- The one windshield ‘star’ on the passenger side – courtesy of a maintenance truck in Saskatchewan – finally grew a low-level but almost windshield length crack. It was -18 F and I was rushing to get into KTNA for a substitute newscast so I had the defroster set at 80 F and the fan to max. The Spur was not in great shape with many rough icy patches and as I navigated one I saw a crack grow from the center of the star and slowly grow across the lower quarter of the windshield towards the driver’s side. Apparently a combination of the extreme temp differences inside to outside and the uneven motion of the vehicle was too much for the already damaged glass. After speaking with Holly I learned its best to just deal with the crack until fall and then have it replaced; most windshield chips and ‘stars’ occur during the summer months with the increased traffic and construction work. Therefore it does make sense to hold off on replacing the windshield until after construction season; Holly suggested late September.
- Moving ahead with more ‘generic’ learnings – Forget about addresses to indicate where you live; this place may be 15158 East Barge Drive, Talkeetna, AK but to the locals its transitioning from ‘Dan & Erica Valentine’s place’ to ‘that place owned by the big bald guy with the two big dogs’. Hey, it works for me! No one gives you a number address once you’re out of the town itself; you tell folks you live ‘just past the curve on Joan Street’ or ‘at the top of the hill on East Barge Drive’ and that’s good enough. I know from experience it does make it hell for the delivery people unless they have a long duration experience of finding residential locations in this area.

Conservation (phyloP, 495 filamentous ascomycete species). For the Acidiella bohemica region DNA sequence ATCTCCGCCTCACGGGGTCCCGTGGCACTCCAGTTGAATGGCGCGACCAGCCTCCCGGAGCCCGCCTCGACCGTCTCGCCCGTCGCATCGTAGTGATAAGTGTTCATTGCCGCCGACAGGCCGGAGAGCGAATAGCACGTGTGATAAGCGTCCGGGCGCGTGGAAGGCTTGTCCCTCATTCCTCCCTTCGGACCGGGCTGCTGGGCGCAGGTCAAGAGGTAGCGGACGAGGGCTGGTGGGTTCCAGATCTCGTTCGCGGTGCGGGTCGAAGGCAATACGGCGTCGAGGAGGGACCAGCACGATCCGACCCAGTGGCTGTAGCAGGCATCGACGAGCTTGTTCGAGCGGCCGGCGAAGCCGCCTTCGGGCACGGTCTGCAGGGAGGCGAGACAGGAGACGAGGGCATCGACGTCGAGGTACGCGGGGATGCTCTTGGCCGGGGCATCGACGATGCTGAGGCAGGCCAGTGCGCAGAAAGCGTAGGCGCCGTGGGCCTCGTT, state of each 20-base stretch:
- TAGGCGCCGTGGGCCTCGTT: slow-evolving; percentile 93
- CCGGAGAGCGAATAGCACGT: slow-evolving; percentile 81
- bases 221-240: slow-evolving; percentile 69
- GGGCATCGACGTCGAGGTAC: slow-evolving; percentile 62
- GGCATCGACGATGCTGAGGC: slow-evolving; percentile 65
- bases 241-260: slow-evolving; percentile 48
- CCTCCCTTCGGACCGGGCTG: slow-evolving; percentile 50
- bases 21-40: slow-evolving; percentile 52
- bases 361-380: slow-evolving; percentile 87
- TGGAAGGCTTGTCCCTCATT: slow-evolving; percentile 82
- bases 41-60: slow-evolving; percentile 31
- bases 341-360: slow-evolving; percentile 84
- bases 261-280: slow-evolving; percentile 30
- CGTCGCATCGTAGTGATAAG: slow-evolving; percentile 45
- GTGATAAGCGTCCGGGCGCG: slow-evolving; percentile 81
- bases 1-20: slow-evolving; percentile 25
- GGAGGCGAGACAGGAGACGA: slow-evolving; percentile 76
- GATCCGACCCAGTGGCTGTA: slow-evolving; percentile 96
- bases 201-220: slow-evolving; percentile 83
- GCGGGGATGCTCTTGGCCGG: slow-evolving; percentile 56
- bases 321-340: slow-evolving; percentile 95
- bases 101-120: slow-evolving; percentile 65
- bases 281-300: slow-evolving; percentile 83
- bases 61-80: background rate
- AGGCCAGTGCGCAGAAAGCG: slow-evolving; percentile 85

- I learned last fall I will not be able to wear shorts and short-sleeved tee shirts when the spring finally arrives; at least not once the biting insects make their appearance. I remember wondering during my first few trips up here why the locals always wore long sleeves and long pants; now I know! Wearing these coupled with your insect repellent of choice – I have four ‘natural’ formulations I’ll be trying come insect season but to this point rubbing a dryer sheet on my clothing worked best last year – at least gives you a chance to forgo losing a pint of blood every time you spend more than ten minutes outdoors.